Ms.Gillard fans republican divisions - ARM squibs TV debate
Written by Professor David Flint AM   
Tuesday, 17 August 2010

Prime Minister Julia Gillard wants Australia to become a republic at the end of the present reign. According to Matthew Franklin in The Australian (17/10) she plans to lead a national debate on the form the republic would take.

In a confusing twist she pre-empted the debate she plans to lead by earlier slamming the model in which the people elect the president.

This is certain to exacerbate divisions among republicans. In the meantime, a national commercial TV network had to call off a televised debate when the ARM claimed they could not find a speaker to appear against ACM in Sydney on Wednesday morning. Sydney's population is about 4.5 million.

Image
[ These republicans were divided too]





...people not interested...



Image

After the 2008 2020 Summit where the governance panel voted 98:1 to end non- existing constitution links with the UK and declare some undefined vague republic, she told the ABC on 20 April 2008  that in her opinion, people were ready to start talking again about the issue.

She was wrong.

It was clear the people are not interested, a fact she recently acknowledged in an interview with The Age (13/8 - see videos below).

She endorsed the use of two plebiscites before a referendum, but in slamming the model in which the people elect the president effectively pre-empted the process.









...I am a republican, but...


 

The Prime Minister was campaigning for the coming federal election in Townsville on 17 August, 2010. The question will be asked whether this was intended as a distraction from the real issues.

In any event  she told  Jacob Saulwick of The Age that the most appropriate time to move towards a new model of government would be after The Queen's current reign.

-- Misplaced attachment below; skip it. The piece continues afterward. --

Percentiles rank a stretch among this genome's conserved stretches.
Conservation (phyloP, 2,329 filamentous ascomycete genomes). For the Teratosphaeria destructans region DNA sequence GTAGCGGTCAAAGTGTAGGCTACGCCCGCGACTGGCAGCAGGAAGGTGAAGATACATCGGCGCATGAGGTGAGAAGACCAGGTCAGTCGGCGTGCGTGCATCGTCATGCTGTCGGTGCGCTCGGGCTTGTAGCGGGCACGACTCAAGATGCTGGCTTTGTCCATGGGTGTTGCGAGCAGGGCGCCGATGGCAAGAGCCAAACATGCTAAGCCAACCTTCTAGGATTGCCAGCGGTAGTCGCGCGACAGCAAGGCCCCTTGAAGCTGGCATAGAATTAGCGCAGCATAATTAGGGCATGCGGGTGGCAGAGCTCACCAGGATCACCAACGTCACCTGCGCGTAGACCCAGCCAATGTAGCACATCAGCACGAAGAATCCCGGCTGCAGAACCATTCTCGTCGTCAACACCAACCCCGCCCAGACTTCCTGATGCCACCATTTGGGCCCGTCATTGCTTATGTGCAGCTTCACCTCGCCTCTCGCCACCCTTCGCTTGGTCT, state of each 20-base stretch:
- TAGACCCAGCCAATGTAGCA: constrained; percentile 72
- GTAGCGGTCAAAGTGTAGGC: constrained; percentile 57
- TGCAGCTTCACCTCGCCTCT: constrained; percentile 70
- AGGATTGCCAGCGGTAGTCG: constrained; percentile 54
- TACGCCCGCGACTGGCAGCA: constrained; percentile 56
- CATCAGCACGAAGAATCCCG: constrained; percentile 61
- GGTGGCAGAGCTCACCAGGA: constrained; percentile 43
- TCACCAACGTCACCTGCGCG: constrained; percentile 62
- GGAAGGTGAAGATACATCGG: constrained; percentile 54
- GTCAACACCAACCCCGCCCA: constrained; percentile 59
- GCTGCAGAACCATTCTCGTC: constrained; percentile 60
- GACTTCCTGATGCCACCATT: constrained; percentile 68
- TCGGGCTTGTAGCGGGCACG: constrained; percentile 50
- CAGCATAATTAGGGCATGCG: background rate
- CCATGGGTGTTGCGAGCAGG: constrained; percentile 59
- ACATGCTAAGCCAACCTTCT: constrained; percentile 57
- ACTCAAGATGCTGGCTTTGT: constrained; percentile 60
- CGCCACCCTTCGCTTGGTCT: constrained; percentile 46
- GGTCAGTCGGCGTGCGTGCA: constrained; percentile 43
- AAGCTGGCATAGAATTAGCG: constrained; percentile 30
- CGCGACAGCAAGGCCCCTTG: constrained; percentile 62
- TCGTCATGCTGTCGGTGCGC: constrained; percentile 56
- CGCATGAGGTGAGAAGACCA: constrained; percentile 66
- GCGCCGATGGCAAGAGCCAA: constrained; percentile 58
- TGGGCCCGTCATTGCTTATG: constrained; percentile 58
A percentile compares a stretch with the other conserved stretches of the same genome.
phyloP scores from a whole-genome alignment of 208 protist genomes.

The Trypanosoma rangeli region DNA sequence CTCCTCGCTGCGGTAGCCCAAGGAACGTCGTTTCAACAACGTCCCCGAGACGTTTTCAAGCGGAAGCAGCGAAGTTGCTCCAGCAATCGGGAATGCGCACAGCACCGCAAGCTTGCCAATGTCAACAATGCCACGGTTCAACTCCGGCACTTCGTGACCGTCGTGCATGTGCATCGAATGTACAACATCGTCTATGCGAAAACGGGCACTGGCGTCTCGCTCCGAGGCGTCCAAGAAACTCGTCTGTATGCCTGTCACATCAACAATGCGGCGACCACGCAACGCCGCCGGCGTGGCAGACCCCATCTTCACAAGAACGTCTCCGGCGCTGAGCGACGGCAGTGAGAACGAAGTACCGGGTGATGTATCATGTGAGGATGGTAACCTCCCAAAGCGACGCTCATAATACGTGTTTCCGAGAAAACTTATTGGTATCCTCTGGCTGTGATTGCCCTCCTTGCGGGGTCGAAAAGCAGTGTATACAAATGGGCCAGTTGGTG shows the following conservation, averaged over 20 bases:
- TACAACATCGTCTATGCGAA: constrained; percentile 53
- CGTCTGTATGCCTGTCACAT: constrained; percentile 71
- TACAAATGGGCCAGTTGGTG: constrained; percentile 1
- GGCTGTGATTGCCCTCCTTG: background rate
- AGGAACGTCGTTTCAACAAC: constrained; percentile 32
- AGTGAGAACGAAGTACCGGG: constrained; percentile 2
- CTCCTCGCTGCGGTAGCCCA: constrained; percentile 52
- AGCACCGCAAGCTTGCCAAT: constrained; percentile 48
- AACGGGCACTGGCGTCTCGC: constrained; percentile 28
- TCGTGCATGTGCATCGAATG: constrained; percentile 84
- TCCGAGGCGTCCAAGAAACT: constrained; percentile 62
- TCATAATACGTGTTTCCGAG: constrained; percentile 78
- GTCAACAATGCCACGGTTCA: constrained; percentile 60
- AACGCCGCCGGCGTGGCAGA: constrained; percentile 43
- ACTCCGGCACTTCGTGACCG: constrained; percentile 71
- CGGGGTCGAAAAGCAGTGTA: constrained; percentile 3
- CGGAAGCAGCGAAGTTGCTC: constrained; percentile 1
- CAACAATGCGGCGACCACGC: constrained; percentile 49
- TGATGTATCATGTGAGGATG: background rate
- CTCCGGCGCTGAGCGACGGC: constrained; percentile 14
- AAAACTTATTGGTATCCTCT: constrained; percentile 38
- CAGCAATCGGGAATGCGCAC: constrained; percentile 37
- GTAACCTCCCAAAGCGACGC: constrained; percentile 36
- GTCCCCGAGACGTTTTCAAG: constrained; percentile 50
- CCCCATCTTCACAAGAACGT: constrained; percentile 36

To base constiutional change on the demise of the Sovereign is at the very least in extremely bad taste. This was precisely the point raised with ACM by a major Japanese media outlet, indicating the Japanese reaction to such an appalling  proposal.

The proposal is also illogical. If the public interest demands change then it should be considered now.  Any proposal for constitutional change should be based on the public interest. It should be to improve governance, not to extend the role of the political class.

"I am obviously a republican," Ms Gillard she insisted. "I believe that this nation should be a republic. I also believe that this nation has got a deep affection for Queen Elizabeth.

"What I would like to see as the prime minister is that we work our way through to an agreement on a republic. But I think the appropriate time for this nation to be a republic will be when we see the monarch change."

Ms Gillard added told Mr. Saulwick that  she obviously wanted to see Queen Elizabeth live a long and happy life.

"Having watched her mother, there's every chance that she will," she said.




 

...Tony Abbott is not...

 

  

Mr. Saulwick noted  that Opposition Leader Tony Abbott is the former head of the group Australians for Constitutional Monarchy,  and in 2008 told the group's youth wing: "To me, supporting the monarchy is as natural as respecting your parents; it's as right as not lightly changing your football team."

 

Image